Energy drinks are a highly popular beverage option, with more than 30% of young adults and adolescents in America regularly consuming them for supporting perceived benefits such as improving athletic performance, reducing body fat and more.1 A report on the U.S. energy drinks market from Grand View Research estimated the energy drink market size in 2016 was US$14.3 billion. Most energy drinks contain caffeine as the primary active ingredient—the source of which may influence effectiveness and health outcomes.
Synthetic and natural caffeine
Caffeine has been used for thousands of years and is one of the most popular substances across human civilization.2 In 1025, a Persian physician mentioned coffee as a medication for the first time in a medical manuscript. People first cultivated coffee plants in Yemen and roasted green coffee beans in Turkey. Shortly after that, in the 15th century, coffee houses opened in Arabia, and the habit of caffeine was born.
The popularity of caffeine spread across the globe. Today caffeine continues to be a widely available, legal, socially accepted stimulant, noted an Institute of Medicine (IOM) military nutrition research book on performance-enhancing food components. It stated approximately 1.6 billion cups of coffee were consumed daily worldwide in 2015.
Caffeine intake proliferated through the development of energy drinks. One study mentioned that in the American adolescent population, energy drinks follow multivitamins in the top most popular supplements.1
Naturally occurring in more than 60 plants,2 caffeine can be found in everything from food and beverages to pharmaceutical products. It is naturally found in kola nuts, guarana berries, coffee beans, cacao beans and tea leaves, or can be created synthetically in a lab.3 While synthetic and naturally occurring caffeine are chemically similar, they are used differently in product formulations3 and can vary slightly in their effects on the human body.4
Benefits and effects of natural caffeine
Not all caffeine is created equal. Several key differences exist between synthetic and natural caffeine—namely, the duration of positive effects from caffeine intake. In 2020 research, natural caffeine was found to have a longer-lasting and more consistent effect on mood and mental cognition than synthetic caffeine.4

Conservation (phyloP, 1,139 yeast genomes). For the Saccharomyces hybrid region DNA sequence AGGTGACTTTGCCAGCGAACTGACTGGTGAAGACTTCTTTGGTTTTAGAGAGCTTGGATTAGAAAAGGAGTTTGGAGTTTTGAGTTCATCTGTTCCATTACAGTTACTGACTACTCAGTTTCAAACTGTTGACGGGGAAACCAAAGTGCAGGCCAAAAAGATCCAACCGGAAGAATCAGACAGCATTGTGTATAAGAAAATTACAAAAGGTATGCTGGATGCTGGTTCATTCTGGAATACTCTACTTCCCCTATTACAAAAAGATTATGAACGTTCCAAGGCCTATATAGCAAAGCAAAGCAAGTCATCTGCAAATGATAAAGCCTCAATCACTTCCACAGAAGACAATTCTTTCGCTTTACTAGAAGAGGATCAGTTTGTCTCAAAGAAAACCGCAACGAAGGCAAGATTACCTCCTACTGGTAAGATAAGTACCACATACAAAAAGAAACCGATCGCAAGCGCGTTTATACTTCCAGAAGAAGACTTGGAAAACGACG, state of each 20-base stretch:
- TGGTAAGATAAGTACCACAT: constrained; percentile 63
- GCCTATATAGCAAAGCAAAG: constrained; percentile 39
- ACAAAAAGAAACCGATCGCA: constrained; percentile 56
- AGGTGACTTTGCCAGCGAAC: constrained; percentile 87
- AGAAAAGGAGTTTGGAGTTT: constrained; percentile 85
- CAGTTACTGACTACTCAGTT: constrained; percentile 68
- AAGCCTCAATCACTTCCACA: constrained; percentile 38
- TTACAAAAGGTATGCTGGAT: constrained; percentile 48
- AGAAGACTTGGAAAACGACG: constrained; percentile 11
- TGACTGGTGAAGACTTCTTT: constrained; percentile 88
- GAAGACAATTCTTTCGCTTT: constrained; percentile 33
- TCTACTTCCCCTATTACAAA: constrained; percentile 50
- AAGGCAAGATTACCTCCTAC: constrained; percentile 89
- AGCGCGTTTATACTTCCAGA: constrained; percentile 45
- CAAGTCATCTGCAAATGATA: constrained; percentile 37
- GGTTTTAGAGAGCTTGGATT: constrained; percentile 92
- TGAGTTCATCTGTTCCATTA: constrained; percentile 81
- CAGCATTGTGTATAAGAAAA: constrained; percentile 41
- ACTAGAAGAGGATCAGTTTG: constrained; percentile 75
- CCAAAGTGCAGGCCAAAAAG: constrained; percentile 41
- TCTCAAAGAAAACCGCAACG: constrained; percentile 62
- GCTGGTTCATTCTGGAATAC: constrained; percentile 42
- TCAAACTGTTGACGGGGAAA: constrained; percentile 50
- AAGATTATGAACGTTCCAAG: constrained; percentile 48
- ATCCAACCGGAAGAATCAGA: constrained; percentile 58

The IOM book included a clinical trial on the effects of caffeine on cognitive performance, mood and alertness, where participants were deprived of sleep for 64.5 hours. They received either caffeine or a placebo and were given a series of tests. The caffeinated group showed improved performance as compared to the placebo group. Both synthetic and natural caffeine produce these effects on the human body, but natural caffeine’s effects could last longer.4
IOM’s publication pointed out that caffeine works by blocking adenosine receptors, which wasn’t researched until the 1980s. Caffeine stimulates the cardiovascular system and the central nervous system (CNS), which can have positive and negative effects.2 Another IOM book on caffeine and military operations—this one examining caffeine for the sustainment of mental task performance—highlighted that the metabolism of caffeine primarily happens in the liver, instigated by hepatic microsomal enzyme systems. Additionally, in healthy humans, caffeine does not alter absorption or metabolism.
Too much caffeine can lead to abuse, dependence and, in extreme cases, deadly caffeine intoxication; however, caffeine also may offer scientifically supported benefits.2 Besides helping some people to stay awake and alert, research has examined regular caffeine intake and decreased risk of developing Alzheimer’s and other neurodegenerative diseases.2 Another study suggested caffeine can positively impact people with Parkinson’s disease by preventing loss of dopaminergic neurons and motor symptoms.2